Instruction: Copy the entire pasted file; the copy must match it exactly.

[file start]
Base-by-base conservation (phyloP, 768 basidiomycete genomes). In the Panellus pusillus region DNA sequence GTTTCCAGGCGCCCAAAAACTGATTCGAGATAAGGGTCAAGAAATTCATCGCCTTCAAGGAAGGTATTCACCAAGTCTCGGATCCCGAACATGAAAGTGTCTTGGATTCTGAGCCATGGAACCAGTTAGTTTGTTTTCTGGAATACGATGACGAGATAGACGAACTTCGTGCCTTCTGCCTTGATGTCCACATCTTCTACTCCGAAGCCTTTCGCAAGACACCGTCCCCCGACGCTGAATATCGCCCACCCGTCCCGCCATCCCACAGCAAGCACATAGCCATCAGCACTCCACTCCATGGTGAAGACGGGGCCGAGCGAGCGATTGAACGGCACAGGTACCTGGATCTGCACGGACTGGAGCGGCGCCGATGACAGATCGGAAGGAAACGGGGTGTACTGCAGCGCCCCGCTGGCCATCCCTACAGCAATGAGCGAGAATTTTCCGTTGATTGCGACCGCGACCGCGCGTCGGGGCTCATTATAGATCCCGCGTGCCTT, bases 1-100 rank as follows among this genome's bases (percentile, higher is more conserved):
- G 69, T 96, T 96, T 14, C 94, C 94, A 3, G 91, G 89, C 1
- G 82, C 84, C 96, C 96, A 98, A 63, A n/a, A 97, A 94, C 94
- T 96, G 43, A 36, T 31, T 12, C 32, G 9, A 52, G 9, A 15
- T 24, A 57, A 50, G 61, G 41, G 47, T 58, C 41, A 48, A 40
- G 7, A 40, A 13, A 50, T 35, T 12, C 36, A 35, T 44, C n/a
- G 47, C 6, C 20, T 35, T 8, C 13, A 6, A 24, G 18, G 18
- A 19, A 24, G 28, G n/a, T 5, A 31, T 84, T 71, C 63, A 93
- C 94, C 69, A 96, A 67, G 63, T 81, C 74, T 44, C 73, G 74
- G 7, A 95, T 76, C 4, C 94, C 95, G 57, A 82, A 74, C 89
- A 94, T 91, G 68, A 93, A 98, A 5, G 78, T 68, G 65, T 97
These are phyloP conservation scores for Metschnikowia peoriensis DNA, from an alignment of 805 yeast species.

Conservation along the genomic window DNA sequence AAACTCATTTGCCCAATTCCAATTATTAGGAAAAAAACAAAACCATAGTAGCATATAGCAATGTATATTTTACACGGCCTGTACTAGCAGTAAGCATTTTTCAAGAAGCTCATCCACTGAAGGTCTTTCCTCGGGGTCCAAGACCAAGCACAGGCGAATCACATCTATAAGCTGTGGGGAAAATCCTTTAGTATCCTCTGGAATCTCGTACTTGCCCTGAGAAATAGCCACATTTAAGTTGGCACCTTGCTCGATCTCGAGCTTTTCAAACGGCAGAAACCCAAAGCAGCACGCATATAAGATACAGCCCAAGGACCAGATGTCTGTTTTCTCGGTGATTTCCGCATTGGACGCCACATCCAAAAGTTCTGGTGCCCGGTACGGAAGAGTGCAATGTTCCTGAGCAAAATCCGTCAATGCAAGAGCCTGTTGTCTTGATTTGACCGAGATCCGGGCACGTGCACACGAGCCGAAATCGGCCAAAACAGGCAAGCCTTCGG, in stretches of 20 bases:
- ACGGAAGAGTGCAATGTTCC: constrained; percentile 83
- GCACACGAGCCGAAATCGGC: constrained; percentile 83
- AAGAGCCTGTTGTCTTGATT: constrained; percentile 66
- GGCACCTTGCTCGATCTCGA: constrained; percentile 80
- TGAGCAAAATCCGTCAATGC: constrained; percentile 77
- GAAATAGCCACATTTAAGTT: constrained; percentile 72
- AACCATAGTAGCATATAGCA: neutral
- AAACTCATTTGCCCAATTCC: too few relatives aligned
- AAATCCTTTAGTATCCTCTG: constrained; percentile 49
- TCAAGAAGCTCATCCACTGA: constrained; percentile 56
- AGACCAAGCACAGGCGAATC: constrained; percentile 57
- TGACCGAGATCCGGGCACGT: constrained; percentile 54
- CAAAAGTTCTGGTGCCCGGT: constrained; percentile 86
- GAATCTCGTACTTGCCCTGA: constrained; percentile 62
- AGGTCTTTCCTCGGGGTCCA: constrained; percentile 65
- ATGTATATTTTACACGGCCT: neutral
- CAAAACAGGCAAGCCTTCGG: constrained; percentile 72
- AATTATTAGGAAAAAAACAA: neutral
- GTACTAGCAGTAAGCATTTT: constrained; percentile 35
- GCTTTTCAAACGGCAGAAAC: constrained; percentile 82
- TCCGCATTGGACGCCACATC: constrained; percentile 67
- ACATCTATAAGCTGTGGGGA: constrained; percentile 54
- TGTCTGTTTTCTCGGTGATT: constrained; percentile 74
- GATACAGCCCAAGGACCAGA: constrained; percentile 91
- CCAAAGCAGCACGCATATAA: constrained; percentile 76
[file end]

Base-by-base conservation (phyloP, 768 basidiomycete genomes). In the Panellus pusillus region DNA sequence GTTTCCAGGCGCCCAAAAACTGATTCGAGATAAGGGTCAAGAAATTCATCGCCTTCAAGGAAGGTATTCACCAAGTCTCGGATCCCGAACATGAAAGTGTCTTGGATTCTGAGCCATGGAACCAGTTAGTTTGTTTTCTGGAATACGATGACGAGATAGACGAACTTCGTGCCTTCTGCCTTGATGTCCACATCTTCTACTCCGAAGCCTTTCGCAAGACACCGTCCCCCGACGCTGAATATCGCCCACCCGTCCCGCCATCCCACAGCAAGCACATAGCCATCAGCACTCCACTCCATGGTGAAGACGGGGCCGAGCGAGCGATTGAACGGCACAGGTACCTGGATCTGCACGGACTGGAGCGGCGCCGATGACAGATCGGAAGGAAACGGGGTGTACTGCAGCGCCCCGCTGGCCATCCCTACAGCAATGAGCGAGAATTTTCCGTTGATTGCGACCGCGACCGCGCGTCGGGGCTCATTATAGATCCCGCGTGCCTT, bases 1-100 rank as follows among this genome's bases (percentile, higher is more conserved):
- G 69, T 96, T 96, T 14, C 94, C 94, A 3, G 91, G 89, C 1
- G 82, C 84, C 96, C 96, A 98, A 63, A n/a, A 97, A 94, C 94
- T 96, G 43, A 36, T 31, T 12, C 32, G 9, A 52, G 9, A 15
- T 24, A 57, A 50, G 61, G 41, G 47, T 58, C 41, A 48, A 40
- G 7, A 40, A 13, A 50, T 35, T 12, C 36, A 35, T 44, C n/a
- G 47, C 6, C 20, T 35, T 8, C 13, A 6, A 24, G 18, G 18
- A 19, A 24, G 28, G n/a, T 5, A 31, T 84, T 71, C 63, A 93
- C 94, C 69, A 96, A 67, G 63, T 81, C 74, T 44, C 73, G 74
- G 7, A 95, T 76, C 4, C 94, C 95, G 57, A 82, A 74, C 89
- A 94, T 91, G 68, A 93, A 98, A 5, G 78, T 68, G 65, T 97
These are phyloP conservation scores for Metschnikowia peoriensis DNA, from an alignment of 805 yeast species.

Conservation along the genomic window DNA sequence AAACTCATTTGCCCAATTCCAATTATTAGGAAAAAAACAAAACCATAGTAGCATATAGCAATGTATATTTTACACGGCCTGTACTAGCAGTAAGCATTTTTCAAGAAGCTCATCCACTGAAGGTCTTTCCTCGGGGTCCAAGACCAAGCACAGGCGAATCACATCTATAAGCTGTGGGGAAAATCCTTTAGTATCCTCTGGAATCTCGTACTTGCCCTGAGAAATAGCCACATTTAAGTTGGCACCTTGCTCGATCTCGAGCTTTTCAAACGGCAGAAACCCAAAGCAGCACGCATATAAGATACAGCCCAAGGACCAGATGTCTGTTTTCTCGGTGATTTCCGCATTGGACGCCACATCCAAAAGTTCTGGTGCCCGGTACGGAAGAGTGCAATGTTCCTGAGCAAAATCCGTCAATGCAAGAGCCTGTTGTCTTGATTTGACCGAGATCCGGGCACGTGCACACGAGCCGAAATCGGCCAAAACAGGCAAGCCTTCGG, in stretches of 20 bases:
- ACGGAAGAGTGCAATGTTCC: constrained; percentile 83
- GCACACGAGCCGAAATCGGC: constrained; percentile 83
- AAGAGCCTGTTGTCTTGATT: constrained; percentile 66
- GGCACCTTGCTCGATCTCGA: constrained; percentile 80
- TGAGCAAAATCCGTCAATGC: constrained; percentile 77
- GAAATAGCCACATTTAAGTT: constrained; percentile 72
- AACCATAGTAGCATATAGCA: neutral
- AAACTCATTTGCCCAATTCC: too few relatives aligned
- AAATCCTTTAGTATCCTCTG: constrained; percentile 49
- TCAAGAAGCTCATCCACTGA: constrained; percentile 56
- AGACCAAGCACAGGCGAATC: constrained; percentile 57
- TGACCGAGATCCGGGCACGT: constrained; percentile 54
- CAAAAGTTCTGGTGCCCGGT: constrained; percentile 86
- GAATCTCGTACTTGCCCTGA: constrained; percentile 62
- AGGTCTTTCCTCGGGGTCCA: constrained; percentile 65
- ATGTATATTTTACACGGCCT: neutral
- CAAAACAGGCAAGCCTTCGG: constrained; percentile 72
- AATTATTAGGAAAAAAACAA: neutral
- GTACTAGCAGTAAGCATTTT: constrained; percentile 35
- GCTTTTCAAACGGCAGAAAC: constrained; percentile 82
- TCCGCATTGGACGCCACATC: constrained; percentile 67
- ACATCTATAAGCTGTGGGGA: constrained; percentile 54
- TGTCTGTTTTCTCGGTGATT: constrained; percentile 74
- GATACAGCCCAAGGACCAGA: constrained; percentile 91
- CCAAAGCAGCACGCATATAA: constrained; percentile 76